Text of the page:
ITR Filing: Maximizing Rent Tax, HRA Benefits And Avoiding Pitfalls

HRA exemptions, which are a valuable perk for salaried employees, can help you maximize your tax savings. Learn how to get the most out of your allowance.
Maximizing Rent Tax, HRA Benefits
Maximizing Rent Tax, HRA Benefits

House Rent Allowance (HRA) is a crucial tax benefit for salaried individuals who rent their accommodations, focusing on exemptions under section 10(13A) of the Income Tax Act, 1961. The financial year 2023-24 introduced significant changes aligned with the Budget 2023, effective from April 1, 2023, which streamlines exemptions under the new default regime and impacts tax optimization strategies.

HRA Benefits and Tax Changes

House Rent Allowance (HRA) is an allowance (part of CTC) given by your employer to help you cover the cost of living in a rented accommodation. It is governed under section 10(13A) of the Income Tax Act, 1961, allowing for a deduction from taxable income based on specified criteria.

If you accidentally chose the new tax regime during your investment declaration in April then your taxes would have been calculated without including exemptions like HRA and section 80C deductions as you can still claim HRA benefits by filing your taxes before July 31.

The tax-exempt HRA is calculated as the lower of:

- 50% (40% for non-metro cities) of your basic salary plus dearness allowance (if applicable)

- Actual HRA received

- Actual rent paid minus 10% of your basic salary and dearness allowance.

No documents are required with your tax return but retain rent receipts and agreements. For rents above Rs 50,000/month, deduct TDS before paying the landlord.

Tax Benefits Without HRA

If you are self-employed or HRA isn't part of your salary structure, you cannot claim HRA exemption under section 10(13A). Instead, you may qualify for relief under the section 80GG. This allows a deduction of up to Rs 5,000 per month, 25% of your total income, or actual rent paid minus 10% of your total income—whichever is lower.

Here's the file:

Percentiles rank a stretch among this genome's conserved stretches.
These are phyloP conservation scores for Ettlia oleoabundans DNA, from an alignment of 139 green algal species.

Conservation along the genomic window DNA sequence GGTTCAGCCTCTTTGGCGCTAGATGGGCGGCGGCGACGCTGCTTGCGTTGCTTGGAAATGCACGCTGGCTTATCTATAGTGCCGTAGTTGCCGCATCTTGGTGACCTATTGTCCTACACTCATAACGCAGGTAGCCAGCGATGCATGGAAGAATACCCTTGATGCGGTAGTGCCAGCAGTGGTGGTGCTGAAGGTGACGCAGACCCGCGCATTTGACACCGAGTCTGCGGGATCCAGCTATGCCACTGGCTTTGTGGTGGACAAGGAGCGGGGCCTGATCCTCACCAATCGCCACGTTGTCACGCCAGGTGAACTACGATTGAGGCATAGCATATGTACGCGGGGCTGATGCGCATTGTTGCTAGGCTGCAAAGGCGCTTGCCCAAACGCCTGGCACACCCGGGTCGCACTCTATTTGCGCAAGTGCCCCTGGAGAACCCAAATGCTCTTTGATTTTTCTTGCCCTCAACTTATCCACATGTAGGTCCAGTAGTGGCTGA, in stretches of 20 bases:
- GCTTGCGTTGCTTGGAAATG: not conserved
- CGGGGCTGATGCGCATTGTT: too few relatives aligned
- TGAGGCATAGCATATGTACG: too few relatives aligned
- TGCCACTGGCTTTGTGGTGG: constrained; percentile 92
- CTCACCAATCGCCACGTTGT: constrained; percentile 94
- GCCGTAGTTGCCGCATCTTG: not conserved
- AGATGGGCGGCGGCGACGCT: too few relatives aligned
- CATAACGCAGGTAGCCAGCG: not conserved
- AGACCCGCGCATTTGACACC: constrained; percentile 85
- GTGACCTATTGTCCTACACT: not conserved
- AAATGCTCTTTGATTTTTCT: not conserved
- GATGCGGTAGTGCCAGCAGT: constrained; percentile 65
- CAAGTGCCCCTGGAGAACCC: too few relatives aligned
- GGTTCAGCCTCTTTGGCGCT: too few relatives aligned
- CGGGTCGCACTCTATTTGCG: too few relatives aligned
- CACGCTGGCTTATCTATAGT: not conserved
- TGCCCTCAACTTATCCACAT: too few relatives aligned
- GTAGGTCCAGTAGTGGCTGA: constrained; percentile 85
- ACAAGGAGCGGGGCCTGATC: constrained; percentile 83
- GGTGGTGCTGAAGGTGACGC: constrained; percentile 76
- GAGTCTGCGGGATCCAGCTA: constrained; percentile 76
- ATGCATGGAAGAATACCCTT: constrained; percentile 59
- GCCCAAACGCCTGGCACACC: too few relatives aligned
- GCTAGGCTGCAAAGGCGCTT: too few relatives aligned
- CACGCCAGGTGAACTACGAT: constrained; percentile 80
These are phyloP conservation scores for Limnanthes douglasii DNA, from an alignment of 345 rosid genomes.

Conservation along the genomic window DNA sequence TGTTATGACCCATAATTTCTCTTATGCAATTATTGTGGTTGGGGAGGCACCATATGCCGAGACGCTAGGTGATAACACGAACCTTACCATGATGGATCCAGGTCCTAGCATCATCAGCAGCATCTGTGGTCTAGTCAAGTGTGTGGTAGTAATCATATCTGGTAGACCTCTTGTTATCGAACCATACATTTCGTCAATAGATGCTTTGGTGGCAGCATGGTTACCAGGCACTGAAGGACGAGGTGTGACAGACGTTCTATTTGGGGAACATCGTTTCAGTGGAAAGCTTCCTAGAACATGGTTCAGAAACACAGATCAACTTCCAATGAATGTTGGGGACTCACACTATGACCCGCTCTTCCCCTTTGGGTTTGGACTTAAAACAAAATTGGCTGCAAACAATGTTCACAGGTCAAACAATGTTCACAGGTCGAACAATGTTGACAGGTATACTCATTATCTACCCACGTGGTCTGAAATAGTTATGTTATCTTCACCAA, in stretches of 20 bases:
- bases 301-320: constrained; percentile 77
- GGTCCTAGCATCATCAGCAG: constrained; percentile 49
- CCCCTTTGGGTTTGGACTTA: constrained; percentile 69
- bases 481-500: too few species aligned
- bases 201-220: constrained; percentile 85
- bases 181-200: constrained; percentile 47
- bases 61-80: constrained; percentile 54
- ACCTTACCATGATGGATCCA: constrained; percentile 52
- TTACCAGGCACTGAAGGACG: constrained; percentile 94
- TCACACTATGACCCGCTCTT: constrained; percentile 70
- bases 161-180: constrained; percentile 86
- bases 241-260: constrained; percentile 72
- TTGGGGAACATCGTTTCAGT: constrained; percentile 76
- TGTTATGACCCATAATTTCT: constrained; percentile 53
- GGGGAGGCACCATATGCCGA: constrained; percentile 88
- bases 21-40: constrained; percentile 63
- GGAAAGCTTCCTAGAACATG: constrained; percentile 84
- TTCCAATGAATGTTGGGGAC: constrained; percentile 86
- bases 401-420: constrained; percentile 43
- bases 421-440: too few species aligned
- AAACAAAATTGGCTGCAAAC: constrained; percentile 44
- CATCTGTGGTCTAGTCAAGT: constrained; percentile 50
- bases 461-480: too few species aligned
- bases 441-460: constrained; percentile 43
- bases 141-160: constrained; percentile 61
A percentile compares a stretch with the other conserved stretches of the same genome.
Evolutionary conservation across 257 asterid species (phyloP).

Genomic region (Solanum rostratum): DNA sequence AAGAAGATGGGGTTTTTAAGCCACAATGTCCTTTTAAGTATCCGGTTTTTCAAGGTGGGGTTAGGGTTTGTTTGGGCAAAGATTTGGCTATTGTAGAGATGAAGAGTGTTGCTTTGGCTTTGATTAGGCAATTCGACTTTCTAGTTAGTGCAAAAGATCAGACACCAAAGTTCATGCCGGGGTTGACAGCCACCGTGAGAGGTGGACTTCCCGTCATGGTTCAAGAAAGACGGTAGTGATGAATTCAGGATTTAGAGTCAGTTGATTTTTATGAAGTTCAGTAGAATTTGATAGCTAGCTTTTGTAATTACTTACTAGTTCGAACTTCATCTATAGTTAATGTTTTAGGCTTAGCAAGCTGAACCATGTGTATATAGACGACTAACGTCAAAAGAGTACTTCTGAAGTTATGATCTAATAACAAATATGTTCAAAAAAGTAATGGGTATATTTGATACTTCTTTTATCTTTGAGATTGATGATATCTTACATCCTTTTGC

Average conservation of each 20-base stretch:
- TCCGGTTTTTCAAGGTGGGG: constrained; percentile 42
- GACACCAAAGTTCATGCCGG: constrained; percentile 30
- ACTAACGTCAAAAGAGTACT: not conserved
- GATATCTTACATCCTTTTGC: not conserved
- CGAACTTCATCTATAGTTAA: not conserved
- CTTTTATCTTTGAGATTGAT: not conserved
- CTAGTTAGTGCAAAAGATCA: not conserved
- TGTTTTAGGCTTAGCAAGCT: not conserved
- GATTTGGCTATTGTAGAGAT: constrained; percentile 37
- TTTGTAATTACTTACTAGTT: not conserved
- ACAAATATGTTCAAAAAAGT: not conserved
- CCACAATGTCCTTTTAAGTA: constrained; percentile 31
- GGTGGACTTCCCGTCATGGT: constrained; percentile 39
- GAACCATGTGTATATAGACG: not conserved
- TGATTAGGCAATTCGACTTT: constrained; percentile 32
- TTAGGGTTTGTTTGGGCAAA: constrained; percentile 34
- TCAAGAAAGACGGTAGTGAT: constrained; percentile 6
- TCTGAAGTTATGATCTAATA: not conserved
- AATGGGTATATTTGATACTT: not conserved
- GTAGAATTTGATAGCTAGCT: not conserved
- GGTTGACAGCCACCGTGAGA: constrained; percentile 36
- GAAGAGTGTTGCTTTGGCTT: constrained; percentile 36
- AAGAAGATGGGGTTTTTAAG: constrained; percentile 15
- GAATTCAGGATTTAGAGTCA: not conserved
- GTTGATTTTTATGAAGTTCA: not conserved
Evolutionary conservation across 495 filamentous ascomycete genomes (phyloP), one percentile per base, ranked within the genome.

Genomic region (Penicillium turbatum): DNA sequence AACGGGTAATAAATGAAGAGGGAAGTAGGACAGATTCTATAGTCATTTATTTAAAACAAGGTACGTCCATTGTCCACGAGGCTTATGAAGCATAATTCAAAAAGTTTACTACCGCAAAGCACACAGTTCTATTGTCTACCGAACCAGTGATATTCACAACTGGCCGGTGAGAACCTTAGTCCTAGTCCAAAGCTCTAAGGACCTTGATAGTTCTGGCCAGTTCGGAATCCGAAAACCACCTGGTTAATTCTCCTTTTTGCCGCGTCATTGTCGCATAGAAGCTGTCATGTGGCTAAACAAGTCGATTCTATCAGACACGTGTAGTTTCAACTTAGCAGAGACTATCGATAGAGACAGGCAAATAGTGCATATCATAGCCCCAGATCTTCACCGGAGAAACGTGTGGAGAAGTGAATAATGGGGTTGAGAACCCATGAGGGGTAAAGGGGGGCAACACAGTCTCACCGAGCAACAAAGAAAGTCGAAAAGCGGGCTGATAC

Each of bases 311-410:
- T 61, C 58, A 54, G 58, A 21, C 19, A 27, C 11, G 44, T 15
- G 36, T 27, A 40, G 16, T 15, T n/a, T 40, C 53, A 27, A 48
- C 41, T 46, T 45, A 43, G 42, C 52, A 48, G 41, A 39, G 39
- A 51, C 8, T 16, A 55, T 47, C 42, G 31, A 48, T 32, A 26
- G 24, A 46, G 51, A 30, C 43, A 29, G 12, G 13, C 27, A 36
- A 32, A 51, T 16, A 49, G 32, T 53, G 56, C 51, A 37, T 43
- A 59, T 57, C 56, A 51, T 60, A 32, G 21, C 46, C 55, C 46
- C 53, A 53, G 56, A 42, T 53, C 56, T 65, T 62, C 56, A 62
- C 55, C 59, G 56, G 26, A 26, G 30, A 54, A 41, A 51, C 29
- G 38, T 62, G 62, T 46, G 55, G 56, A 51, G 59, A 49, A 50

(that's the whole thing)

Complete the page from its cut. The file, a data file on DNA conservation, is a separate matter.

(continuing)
You won't qualify for this deduction if your spouse, minor child, or Hindu Undivided Family (HUF) owns a house in your usual residence.

Rent Payments to Parents

Renting to parents while getting HRA benefits is allowable but the implications for taxes must be considered. The rent you pay is taxable income for your parents, usually at lower rates if they are retired. Make sure you assess the tax implications appropriately ahead of time. Your parents must report this rental income and have suitable paperwork, such as rent receipts and a formal agreement. When claiming HRA benefits, you must provide the landlord's PAN to comply with tax requirements.

In terms of paperwork, being family doesn't mean less paperwork. While not necessary for filing taxes, it's a good idea to keep a stamped rental agreement, rent receipts, and transaction records in case of future audits.

Considerations for Renting with Parents in Rented Accommodation

If your parents rent the house and you reside with them getting an HRA exemption might be difficult owing to potential sub-letting limitations. Consider renting directly from the landlord to simplify the situation and avoid tax and administrative complexity. This strategy provides clarity when claiming HRA benefits and reduces the possibility of problems with the Income Tax agency.

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